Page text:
Posts Tagged 'protists'

Ocean acidification at a coastal CO2 vent induces expression of stress-related transcripts and transposable elements in the sea anemone Anemonia viridis

Ocean acidification threatens to disrupt interactions between organisms throughout marine ecosystems. The diversity of reef-building organisms decreases as seawater CO2 increases along natural gradients, yet soft-bodied animals, such as sea anemones, are often resilient. We sequenced the polyA-enriched transcriptome of adult sea anemone Anemonia viridis and its dinoflagellate symbiont sampled along a natural CO2 gradient in Italy to assess stress levels in these organisms. We found that about 3.1% of the anemone transcripts, but <1% of the Symbiodinium sp. transcripts were differentially expressed. Processes enriched at high seawater CO2 were linked to cellular stress and inflammation, including significant up-regulation of protective cellular functions and down-regulation of metabolic pathways. Transposable elements were differentially expressed at high seawater CO2, with an extreme up-regulation (> 100-fold) of the BEL-family of long terminal repeat retrotransposons. Seawater acidified by CO2 generated a significant stress reaction in A. viridis, but no bleaching was observed and Symbiodinium sp. appeared to be less affected. These observed changes indicate the mechanisms by which A. viridis acclimate to survive chronic exposure to ocean acidification conditions. We conclude that many organisms that are common in acidified conditions may nevertheless incur costs due to hypercapnia and/or lowered carbonate saturation states.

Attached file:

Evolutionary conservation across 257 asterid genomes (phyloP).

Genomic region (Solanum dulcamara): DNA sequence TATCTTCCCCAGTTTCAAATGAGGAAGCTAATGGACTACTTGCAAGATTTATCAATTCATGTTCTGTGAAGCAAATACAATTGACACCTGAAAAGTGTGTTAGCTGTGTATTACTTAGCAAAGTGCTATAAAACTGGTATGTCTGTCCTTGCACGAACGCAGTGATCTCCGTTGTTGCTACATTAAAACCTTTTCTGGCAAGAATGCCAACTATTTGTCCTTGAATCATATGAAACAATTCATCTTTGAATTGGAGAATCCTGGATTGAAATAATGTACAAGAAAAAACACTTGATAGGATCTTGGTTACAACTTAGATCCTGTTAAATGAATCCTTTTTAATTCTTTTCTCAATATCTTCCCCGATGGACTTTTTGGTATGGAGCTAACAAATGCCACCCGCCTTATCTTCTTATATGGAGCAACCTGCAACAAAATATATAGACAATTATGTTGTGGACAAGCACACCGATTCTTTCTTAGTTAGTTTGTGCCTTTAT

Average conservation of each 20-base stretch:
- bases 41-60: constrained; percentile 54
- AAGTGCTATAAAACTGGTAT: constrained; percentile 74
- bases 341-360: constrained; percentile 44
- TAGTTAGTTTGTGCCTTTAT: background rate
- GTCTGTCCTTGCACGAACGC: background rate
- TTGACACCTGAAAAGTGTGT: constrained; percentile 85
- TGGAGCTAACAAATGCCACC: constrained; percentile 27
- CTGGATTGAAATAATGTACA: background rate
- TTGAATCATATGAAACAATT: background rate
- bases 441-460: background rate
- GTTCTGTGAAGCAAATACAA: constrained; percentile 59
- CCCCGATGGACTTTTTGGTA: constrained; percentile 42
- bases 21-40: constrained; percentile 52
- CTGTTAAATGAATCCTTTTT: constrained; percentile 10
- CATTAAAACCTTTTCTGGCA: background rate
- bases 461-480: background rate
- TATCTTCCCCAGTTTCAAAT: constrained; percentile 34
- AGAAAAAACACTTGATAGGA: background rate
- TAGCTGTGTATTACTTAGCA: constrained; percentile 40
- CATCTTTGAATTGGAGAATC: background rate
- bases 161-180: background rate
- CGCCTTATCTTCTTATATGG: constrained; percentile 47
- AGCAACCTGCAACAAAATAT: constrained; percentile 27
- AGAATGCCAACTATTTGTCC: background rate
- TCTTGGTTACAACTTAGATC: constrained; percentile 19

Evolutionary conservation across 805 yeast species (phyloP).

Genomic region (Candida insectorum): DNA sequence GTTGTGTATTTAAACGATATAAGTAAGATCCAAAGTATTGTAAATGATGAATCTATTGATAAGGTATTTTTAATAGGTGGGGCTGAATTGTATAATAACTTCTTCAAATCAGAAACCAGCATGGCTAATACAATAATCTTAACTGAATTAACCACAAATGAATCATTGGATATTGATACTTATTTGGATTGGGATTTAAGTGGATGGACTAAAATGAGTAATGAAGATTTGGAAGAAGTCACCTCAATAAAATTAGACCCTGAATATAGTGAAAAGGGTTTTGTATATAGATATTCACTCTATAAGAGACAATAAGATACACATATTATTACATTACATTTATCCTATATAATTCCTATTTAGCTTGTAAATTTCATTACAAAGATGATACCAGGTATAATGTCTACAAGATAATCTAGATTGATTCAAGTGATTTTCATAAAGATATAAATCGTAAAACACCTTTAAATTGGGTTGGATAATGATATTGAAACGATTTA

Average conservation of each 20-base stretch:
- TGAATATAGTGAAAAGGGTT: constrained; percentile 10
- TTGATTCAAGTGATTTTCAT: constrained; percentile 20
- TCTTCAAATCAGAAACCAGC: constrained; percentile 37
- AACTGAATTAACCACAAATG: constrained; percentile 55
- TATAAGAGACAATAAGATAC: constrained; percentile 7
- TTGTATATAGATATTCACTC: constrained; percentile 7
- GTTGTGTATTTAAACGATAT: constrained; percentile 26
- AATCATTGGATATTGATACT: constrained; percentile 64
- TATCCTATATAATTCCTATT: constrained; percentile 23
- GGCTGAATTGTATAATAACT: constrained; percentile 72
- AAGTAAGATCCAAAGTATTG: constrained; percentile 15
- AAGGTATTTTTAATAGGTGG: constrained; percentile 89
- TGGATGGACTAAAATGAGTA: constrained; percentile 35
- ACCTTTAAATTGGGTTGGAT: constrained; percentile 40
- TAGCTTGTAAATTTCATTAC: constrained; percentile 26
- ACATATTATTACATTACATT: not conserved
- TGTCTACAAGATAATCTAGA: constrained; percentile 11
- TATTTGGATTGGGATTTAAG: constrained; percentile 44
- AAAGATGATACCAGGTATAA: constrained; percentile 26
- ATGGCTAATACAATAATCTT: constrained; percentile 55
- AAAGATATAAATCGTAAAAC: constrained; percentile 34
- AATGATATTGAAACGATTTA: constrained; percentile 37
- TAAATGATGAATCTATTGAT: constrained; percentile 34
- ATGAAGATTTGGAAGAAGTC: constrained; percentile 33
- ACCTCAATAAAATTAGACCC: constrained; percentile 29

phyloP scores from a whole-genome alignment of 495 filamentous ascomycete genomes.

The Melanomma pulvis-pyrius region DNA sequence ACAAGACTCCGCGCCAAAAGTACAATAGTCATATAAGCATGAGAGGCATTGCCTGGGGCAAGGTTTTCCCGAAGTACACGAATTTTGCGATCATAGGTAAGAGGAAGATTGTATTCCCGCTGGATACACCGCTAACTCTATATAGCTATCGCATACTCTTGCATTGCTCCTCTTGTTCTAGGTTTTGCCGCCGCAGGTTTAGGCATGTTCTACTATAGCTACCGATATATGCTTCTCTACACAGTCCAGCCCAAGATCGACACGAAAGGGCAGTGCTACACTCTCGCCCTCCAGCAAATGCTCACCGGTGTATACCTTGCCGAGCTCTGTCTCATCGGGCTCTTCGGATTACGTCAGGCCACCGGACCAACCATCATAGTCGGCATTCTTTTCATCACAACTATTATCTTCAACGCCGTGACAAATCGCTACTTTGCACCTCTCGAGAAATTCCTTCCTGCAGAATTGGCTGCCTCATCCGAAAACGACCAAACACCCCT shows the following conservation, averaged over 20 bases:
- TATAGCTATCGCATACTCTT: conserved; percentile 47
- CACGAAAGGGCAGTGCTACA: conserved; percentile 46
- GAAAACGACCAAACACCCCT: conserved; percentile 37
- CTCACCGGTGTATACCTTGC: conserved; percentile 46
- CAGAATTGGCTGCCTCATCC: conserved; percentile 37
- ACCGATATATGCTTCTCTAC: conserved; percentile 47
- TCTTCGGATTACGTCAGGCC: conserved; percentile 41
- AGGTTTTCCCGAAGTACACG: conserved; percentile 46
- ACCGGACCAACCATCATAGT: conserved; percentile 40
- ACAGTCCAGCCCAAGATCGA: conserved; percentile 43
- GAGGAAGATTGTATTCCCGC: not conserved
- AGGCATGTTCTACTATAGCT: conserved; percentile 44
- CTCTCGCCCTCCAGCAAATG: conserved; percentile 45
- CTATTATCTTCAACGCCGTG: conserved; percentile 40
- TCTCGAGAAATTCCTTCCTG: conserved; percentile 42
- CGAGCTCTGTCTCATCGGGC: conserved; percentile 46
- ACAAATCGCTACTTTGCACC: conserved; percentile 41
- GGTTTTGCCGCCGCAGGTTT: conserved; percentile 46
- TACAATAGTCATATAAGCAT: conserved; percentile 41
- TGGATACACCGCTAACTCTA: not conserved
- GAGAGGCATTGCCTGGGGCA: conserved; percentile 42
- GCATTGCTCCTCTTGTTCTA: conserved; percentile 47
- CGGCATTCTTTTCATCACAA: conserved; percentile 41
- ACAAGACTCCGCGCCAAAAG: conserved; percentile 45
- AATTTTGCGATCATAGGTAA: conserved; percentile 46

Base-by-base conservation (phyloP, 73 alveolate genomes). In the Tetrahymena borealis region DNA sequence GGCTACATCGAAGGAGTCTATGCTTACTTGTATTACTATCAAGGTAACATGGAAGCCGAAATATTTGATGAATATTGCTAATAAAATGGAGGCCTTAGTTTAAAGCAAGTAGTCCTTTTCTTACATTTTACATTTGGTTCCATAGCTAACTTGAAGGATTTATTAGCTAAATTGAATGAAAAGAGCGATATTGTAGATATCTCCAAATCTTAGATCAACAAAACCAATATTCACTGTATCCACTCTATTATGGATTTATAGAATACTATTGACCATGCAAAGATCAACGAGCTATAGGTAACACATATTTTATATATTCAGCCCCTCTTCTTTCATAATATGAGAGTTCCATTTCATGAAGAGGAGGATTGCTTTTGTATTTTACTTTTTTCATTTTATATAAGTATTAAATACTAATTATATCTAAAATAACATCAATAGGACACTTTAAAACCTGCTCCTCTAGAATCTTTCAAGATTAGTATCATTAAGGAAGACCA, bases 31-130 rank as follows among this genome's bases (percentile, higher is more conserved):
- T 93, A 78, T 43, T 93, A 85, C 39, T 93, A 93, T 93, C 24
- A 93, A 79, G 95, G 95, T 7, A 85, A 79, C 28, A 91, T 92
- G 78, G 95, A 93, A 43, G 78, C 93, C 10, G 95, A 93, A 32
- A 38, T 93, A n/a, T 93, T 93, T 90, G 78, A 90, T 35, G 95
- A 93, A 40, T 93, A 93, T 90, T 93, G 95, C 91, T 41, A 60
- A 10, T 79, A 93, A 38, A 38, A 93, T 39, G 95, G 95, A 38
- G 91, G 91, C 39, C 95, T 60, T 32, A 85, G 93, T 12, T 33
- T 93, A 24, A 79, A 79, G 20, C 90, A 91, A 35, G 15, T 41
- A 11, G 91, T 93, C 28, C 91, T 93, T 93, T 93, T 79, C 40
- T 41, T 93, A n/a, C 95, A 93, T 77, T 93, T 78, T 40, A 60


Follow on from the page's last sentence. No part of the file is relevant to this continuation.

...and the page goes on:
Continue reading ‘Ocean acidification at a coastal CO2 vent induces expression of stress-related transcripts and transposable elements in the sea anemone Anemonia viridis’

Investigating marine bio‐calcification mechanisms in a changing ocean with in vivo and high‐resolution ex vivo Raman spectroscopy